Don't you hate it when that happens? I shipped my weekly "On Religion" column into the Scripps Howard New Service copy desk at about 7 a.m. today. Then I went about my business and headed into work a bit later than normal.
Not that long after I arrived at my desk and signed on, I bumped into a Reuters story that says this:
The NBC television network is still making up its mind about whether it will allow pop star Madonna to stage a mock crucifixion on its airwaves as part of her upcoming prime-time concert special.
. . . (Executives) at NBC, owned by the General Electric Co. will wait for makers of her concert special to submit the production for review before deciding whether to allow the mock crucifixion to air.
"We're awaiting the delivery of it, and once we've seen it in its entirety, we'll make a decision," an NBC spokeswoman told Reuters on Thursday. The program is slated to air in November, but no specific date has been set.
Now that was interesting in light of earlier items in TV Guide and elsewhere containing quotes from NBC Entertainment president Kevin Reilly and information similar to this item in the San Francisco Chronicle:
Madonna has won her battle to keep a controversial crucifixion routine in her Confessions concert in her upcoming TV special. Religious leaders were outraged when they first heard about the part of the show where Madonna, wearing a fake crown of thorns, descends on a suspended mirrored, disco ball-type cross.
They urged the pop superstar to scrap the irreverent routine, but she refused -- and now the singer insists it remains when the concert special, "Live to Tell," airs in the U.S. in November.
Kevin Reilly, an executive at NBC -- the network on which the concert special will air -- says, "She felt like that was a cornerstone of the show. We viewed it and didn't see it as being inappropriate."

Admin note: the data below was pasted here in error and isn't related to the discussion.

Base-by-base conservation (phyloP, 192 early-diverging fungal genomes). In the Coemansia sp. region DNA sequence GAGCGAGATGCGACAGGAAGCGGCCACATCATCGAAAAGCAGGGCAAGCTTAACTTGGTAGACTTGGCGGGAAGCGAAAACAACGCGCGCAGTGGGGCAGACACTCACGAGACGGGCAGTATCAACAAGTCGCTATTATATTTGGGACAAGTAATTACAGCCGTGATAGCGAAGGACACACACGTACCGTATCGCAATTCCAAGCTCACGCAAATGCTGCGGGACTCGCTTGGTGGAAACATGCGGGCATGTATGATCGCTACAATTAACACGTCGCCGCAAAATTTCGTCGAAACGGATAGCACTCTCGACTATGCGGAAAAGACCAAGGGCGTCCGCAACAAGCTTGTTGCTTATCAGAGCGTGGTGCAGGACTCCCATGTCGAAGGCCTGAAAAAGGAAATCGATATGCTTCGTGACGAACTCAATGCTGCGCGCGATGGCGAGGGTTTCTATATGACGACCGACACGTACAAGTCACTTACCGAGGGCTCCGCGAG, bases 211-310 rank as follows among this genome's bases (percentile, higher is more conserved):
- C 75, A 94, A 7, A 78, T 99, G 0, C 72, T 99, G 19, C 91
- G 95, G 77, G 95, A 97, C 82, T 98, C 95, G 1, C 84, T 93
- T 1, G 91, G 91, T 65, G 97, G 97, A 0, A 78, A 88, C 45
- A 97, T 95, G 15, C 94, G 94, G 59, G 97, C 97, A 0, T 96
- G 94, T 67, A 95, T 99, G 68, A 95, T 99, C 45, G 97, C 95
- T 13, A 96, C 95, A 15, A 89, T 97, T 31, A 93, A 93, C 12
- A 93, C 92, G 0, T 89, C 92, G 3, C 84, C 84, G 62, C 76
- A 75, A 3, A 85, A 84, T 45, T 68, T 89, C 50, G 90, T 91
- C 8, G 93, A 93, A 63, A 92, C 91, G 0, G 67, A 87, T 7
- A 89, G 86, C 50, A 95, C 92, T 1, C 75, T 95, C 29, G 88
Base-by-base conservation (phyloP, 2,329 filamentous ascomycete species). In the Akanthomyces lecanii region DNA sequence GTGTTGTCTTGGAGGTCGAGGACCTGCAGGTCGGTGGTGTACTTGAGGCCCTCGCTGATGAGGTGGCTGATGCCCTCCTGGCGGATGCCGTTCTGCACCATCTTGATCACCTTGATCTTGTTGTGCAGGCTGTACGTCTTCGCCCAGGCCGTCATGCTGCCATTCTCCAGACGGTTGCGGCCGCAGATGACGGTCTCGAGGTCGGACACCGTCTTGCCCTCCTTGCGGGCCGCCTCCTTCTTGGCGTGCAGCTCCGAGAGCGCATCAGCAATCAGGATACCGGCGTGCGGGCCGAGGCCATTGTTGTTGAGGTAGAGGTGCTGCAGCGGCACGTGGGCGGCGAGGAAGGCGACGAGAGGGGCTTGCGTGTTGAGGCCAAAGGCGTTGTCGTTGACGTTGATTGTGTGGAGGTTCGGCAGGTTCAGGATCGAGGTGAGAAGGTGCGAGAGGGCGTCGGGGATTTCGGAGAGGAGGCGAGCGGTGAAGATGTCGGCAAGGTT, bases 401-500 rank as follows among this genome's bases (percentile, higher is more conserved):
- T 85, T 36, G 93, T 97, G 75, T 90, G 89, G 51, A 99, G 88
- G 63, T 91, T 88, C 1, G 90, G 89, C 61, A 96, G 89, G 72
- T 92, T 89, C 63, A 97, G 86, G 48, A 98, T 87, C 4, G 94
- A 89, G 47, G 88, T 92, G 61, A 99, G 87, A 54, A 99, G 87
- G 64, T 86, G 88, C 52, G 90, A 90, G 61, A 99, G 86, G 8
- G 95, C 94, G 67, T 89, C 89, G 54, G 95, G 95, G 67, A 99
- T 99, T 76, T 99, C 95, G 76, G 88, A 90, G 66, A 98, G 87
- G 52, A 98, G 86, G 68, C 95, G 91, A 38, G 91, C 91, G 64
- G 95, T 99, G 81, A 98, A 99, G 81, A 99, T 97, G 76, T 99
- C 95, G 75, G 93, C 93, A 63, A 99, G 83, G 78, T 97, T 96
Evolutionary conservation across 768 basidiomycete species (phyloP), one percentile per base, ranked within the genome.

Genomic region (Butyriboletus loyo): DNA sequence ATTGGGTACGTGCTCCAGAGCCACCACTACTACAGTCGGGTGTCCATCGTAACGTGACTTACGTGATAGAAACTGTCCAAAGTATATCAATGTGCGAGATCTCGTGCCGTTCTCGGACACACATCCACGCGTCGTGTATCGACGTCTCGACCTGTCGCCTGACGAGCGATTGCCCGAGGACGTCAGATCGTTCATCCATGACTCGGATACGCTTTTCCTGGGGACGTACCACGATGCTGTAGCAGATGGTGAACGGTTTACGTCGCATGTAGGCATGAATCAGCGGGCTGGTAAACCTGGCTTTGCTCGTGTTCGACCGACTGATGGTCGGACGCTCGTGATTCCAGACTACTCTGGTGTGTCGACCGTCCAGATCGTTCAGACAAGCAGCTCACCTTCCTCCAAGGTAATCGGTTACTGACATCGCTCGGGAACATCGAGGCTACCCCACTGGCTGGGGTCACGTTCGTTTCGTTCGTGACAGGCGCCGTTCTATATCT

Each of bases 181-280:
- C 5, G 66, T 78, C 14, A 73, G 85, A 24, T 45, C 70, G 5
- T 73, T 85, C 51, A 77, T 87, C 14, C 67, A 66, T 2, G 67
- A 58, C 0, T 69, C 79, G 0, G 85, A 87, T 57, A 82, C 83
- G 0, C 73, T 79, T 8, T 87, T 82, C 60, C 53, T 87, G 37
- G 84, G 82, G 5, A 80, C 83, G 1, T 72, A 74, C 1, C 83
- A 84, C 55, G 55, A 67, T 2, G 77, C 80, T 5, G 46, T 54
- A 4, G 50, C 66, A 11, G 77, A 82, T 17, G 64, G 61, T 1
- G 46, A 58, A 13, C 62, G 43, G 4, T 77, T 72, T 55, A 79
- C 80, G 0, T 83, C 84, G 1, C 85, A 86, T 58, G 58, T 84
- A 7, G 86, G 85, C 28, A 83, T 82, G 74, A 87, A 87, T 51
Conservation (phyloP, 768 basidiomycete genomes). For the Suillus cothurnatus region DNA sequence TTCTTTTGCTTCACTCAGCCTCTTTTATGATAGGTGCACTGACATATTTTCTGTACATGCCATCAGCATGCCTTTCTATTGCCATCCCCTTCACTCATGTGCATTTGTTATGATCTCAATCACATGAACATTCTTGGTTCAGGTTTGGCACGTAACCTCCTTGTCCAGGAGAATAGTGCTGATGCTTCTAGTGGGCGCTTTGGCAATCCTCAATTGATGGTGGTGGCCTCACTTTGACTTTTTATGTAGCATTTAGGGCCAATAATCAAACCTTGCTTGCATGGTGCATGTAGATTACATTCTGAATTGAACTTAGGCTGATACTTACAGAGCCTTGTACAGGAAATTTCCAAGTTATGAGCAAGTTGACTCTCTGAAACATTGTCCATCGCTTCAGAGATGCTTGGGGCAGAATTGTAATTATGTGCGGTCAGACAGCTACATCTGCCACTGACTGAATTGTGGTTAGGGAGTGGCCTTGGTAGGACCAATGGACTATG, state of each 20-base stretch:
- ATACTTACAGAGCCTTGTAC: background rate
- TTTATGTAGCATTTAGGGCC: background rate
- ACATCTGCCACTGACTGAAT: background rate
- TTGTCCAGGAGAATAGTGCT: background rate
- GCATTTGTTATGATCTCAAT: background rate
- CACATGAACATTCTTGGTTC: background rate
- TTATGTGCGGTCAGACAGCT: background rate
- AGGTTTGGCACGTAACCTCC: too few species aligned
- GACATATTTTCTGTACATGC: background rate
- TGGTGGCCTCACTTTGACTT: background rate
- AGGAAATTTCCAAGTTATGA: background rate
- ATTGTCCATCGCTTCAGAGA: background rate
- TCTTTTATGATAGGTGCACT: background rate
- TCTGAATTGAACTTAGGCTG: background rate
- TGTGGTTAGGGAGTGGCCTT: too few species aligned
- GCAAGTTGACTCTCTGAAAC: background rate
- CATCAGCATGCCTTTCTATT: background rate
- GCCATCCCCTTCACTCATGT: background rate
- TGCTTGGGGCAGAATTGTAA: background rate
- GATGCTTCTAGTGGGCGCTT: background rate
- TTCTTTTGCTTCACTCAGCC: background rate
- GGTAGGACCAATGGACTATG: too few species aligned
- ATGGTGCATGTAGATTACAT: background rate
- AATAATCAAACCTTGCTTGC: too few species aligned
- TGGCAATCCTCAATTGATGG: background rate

All of this is interesting to me as a columnist who files on Wednesday mornings, yet most of the 800-plus newspapers that are Scripps Howard or Newspaper Enterprise Association subscribers run my column on religion or features pages in weekend editions. That gap between early Wednesday morning and the weekend is what journalists call "lead time."
Suffice it to say, it's painful, sometimes, to turn a story in and then see new developments take place -- but you can't change the text that has already shipped on the wires.
Thus, my column for this week -- written on Tuesday night -- starts like this:
If you were a television executive, which program do you think would offend the most viewers across America?
The first is a children's show featuring digital vegetables that sing and dance and tell silly parables. Each episode ends with a Bible verse and a witty tomato's reminder that "God made you special and he loves you very much!"
The second is a prime-time special in which Madonna sings her enigmatic ballad "Live to Tell" while hanging on a disco-mirror crucifix and wearing a crown of thorns.
If you decided that it's the vegetables that are too hot to handle, then you're on the same wavelength as NBC.
Actually, both shows got early green lights -- although the latter had to surrender its Bible verses and some key God talk. The man in charge of slicing the VeggieTales is Phil Vischer, the heart, mind and voice behind Bob the Tomato and many other characters. He has faced a crucial question while wrestling with NBC program guidelines: How much God is too much God?
I think the odds are between slim and none that NBC will stiff Madonna after giving her act a green light -- in print. However, it might make great publicity for her if she could tease about the forbidden fruit a bit more. Would the disco diva walk away from this opportunity?
After talking to the desk, we left my column stand as written. Newspaper copy desks know they are supposed to watch for news events that might change copy. Meanwhile, are there any GetReligion readers out there who wrestle with "lead time" issues? Magazine editors and reports face this kind of stuff as they produce each and every issue.
What's the worst "lead time" error you've ever seen? Didn't The Wittenburg Door once do a cover poking fun at someone, only to see this beloved person die before the issue was distributed? Does anyone else remember that?